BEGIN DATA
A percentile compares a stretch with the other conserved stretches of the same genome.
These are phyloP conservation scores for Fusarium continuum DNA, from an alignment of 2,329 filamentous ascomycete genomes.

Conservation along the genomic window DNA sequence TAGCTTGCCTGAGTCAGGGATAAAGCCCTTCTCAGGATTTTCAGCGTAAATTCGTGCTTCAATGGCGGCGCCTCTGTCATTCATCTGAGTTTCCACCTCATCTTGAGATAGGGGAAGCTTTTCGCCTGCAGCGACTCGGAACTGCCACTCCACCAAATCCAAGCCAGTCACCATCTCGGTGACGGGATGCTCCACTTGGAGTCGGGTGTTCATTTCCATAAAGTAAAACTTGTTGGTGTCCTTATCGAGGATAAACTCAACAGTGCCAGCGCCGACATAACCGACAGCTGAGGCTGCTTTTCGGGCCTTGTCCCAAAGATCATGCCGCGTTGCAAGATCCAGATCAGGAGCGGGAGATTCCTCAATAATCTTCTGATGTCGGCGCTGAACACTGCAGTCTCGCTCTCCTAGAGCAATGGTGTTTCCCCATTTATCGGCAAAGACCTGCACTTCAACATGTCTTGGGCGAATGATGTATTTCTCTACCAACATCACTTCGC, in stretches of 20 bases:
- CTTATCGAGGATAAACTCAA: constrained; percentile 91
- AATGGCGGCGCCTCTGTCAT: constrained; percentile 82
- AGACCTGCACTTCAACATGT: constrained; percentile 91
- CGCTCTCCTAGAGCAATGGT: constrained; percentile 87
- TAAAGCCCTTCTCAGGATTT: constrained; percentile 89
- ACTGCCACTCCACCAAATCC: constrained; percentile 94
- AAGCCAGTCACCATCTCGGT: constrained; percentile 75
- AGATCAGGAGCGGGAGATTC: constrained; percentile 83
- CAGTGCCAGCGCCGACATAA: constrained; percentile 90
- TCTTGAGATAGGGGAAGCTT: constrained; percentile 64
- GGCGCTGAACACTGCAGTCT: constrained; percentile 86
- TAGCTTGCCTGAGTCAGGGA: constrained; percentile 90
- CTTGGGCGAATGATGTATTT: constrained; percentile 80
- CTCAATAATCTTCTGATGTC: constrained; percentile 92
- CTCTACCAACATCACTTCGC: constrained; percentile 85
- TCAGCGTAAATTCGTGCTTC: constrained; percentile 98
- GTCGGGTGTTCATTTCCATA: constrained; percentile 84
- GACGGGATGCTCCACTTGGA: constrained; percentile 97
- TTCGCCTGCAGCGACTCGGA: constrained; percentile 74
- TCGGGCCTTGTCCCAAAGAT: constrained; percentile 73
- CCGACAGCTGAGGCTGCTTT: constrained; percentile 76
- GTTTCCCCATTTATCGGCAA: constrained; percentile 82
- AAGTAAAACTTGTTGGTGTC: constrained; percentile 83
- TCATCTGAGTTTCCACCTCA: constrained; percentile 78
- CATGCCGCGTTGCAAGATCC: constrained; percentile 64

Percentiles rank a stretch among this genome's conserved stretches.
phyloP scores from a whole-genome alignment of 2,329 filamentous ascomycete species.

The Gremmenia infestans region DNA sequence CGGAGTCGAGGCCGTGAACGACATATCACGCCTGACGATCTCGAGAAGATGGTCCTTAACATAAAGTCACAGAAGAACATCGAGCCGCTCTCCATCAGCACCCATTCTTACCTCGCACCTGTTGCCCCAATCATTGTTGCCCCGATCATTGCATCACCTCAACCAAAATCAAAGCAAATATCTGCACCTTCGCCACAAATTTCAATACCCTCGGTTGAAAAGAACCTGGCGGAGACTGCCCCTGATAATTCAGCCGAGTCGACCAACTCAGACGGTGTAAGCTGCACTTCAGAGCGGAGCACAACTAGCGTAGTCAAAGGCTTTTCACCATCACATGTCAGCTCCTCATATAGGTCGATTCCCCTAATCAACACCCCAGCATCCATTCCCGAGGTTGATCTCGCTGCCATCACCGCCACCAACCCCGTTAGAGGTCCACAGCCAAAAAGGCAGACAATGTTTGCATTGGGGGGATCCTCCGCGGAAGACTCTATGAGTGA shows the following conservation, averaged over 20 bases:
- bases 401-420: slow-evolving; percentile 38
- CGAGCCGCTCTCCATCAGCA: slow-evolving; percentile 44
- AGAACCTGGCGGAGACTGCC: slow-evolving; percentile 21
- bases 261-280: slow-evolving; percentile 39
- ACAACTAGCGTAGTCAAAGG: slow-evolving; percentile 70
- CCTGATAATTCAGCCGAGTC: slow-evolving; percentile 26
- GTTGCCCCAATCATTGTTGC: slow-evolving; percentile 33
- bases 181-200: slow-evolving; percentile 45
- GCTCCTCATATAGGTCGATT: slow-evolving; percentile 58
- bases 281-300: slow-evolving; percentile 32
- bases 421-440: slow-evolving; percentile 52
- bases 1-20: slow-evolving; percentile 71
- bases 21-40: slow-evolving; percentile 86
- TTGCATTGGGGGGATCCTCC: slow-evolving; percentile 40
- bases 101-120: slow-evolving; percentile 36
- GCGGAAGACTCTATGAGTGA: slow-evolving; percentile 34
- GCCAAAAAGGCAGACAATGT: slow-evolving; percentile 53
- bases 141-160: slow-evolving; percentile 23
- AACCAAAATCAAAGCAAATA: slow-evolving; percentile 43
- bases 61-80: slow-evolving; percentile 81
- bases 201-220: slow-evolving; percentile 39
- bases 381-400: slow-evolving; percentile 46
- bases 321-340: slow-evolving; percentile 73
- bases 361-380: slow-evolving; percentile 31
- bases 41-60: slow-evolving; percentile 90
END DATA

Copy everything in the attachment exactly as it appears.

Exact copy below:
A percentile compares a stretch with the other conserved stretches of the same genome.
These are phyloP conservation scores for Fusarium continuum DNA, from an alignment of 2,329 filamentous ascomycete genomes.

Conservation along the genomic window DNA sequence TAGCTTGCCTGAGTCAGGGATAAAGCCCTTCTCAGGATTTTCAGCGTAAATTCGTGCTTCAATGGCGGCGCCTCTGTCATTCATCTGAGTTTCCACCTCATCTTGAGATAGGGGAAGCTTTTCGCCTGCAGCGACTCGGAACTGCCACTCCACCAAATCCAAGCCAGTCACCATCTCGGTGACGGGATGCTCCACTTGGAGTCGGGTGTTCATTTCCATAAAGTAAAACTTGTTGGTGTCCTTATCGAGGATAAACTCAACAGTGCCAGCGCCGACATAACCGACAGCTGAGGCTGCTTTTCGGGCCTTGTCCCAAAGATCATGCCGCGTTGCAAGATCCAGATCAGGAGCGGGAGATTCCTCAATAATCTTCTGATGTCGGCGCTGAACACTGCAGTCTCGCTCTCCTAGAGCAATGGTGTTTCCCCATTTATCGGCAAAGACCTGCACTTCAACATGTCTTGGGCGAATGATGTATTTCTCTACCAACATCACTTCGC, in stretches of 20 bases:
- CTTATCGAGGATAAACTCAA: constrained; percentile 91
- AATGGCGGCGCCTCTGTCAT: constrained; percentile 82
- AGACCTGCACTTCAACATGT: constrained; percentile 91
- CGCTCTCCTAGAGCAATGGT: constrained; percentile 87
- TAAAGCCCTTCTCAGGATTT: constrained; percentile 89
- ACTGCCACTCCACCAAATCC: constrained; percentile 94
- AAGCCAGTCACCATCTCGGT: constrained; percentile 75
- AGATCAGGAGCGGGAGATTC: constrained; percentile 83
- CAGTGCCAGCGCCGACATAA: constrained; percentile 90
- TCTTGAGATAGGGGAAGCTT: constrained; percentile 64
- GGCGCTGAACACTGCAGTCT: constrained; percentile 86
- TAGCTTGCCTGAGTCAGGGA: constrained; percentile 90
- CTTGGGCGAATGATGTATTT: constrained; percentile 80
- CTCAATAATCTTCTGATGTC: constrained; percentile 92
- CTCTACCAACATCACTTCGC: constrained; percentile 85
- TCAGCGTAAATTCGTGCTTC: constrained; percentile 98
- GTCGGGTGTTCATTTCCATA: constrained; percentile 84
- GACGGGATGCTCCACTTGGA: constrained; percentile 97
- TTCGCCTGCAGCGACTCGGA: constrained; percentile 74
- TCGGGCCTTGTCCCAAAGAT: constrained; percentile 73
- CCGACAGCTGAGGCTGCTTT: constrained; percentile 76
- GTTTCCCCATTTATCGGCAA: constrained; percentile 82
- AAGTAAAACTTGTTGGTGTC: constrained; percentile 83
- TCATCTGAGTTTCCACCTCA: constrained; percentile 78
- CATGCCGCGTTGCAAGATCC: constrained; percentile 64

Percentiles rank a stretch among this genome's conserved stretches.
phyloP scores from a whole-genome alignment of 2,329 filamentous ascomycete species.

The Gremmenia infestans region DNA sequence CGGAGTCGAGGCCGTGAACGACATATCACGCCTGACGATCTCGAGAAGATGGTCCTTAACATAAAGTCACAGAAGAACATCGAGCCGCTCTCCATCAGCACCCATTCTTACCTCGCACCTGTTGCCCCAATCATTGTTGCCCCGATCATTGCATCACCTCAACCAAAATCAAAGCAAATATCTGCACCTTCGCCACAAATTTCAATACCCTCGGTTGAAAAGAACCTGGCGGAGACTGCCCCTGATAATTCAGCCGAGTCGACCAACTCAGACGGTGTAAGCTGCACTTCAGAGCGGAGCACAACTAGCGTAGTCAAAGGCTTTTCACCATCACATGTCAGCTCCTCATATAGGTCGATTCCCCTAATCAACACCCCAGCATCCATTCCCGAGGTTGATCTCGCTGCCATCACCGCCACCAACCCCGTTAGAGGTCCACAGCCAAAAAGGCAGACAATGTTTGCATTGGGGGGATCCTCCGCGGAAGACTCTATGAGTGA shows the following conservation, averaged over 20 bases:
- bases 401-420: slow-evolving; percentile 38
- CGAGCCGCTCTCCATCAGCA: slow-evolving; percentile 44
- AGAACCTGGCGGAGACTGCC: slow-evolving; percentile 21
- bases 261-280: slow-evolving; percentile 39
- ACAACTAGCGTAGTCAAAGG: slow-evolving; percentile 70
- CCTGATAATTCAGCCGAGTC: slow-evolving; percentile 26
- GTTGCCCCAATCATTGTTGC: slow-evolving; percentile 33
- bases 181-200: slow-evolving; percentile 45
- GCTCCTCATATAGGTCGATT: slow-evolving; percentile 58
- bases 281-300: slow-evolving; percentile 32
- bases 421-440: slow-evolving; percentile 52
- bases 1-20: slow-evolving; percentile 71
- bases 21-40: slow-evolving; percentile 86
- TTGCATTGGGGGGATCCTCC: slow-evolving; percentile 40
- bases 101-120: slow-evolving; percentile 36
- GCGGAAGACTCTATGAGTGA: slow-evolving; percentile 34
- GCCAAAAAGGCAGACAATGT: slow-evolving; percentile 53
- bases 141-160: slow-evolving; percentile 23
- AACCAAAATCAAAGCAAATA: slow-evolving; percentile 43
- bases 61-80: slow-evolving; percentile 81
- bases 201-220: slow-evolving; percentile 39
- bases 381-400: slow-evolving; percentile 46
- bases 321-340: slow-evolving; percentile 73
- bases 361-380: slow-evolving; percentile 31
- bases 41-60: slow-evolving; percentile 90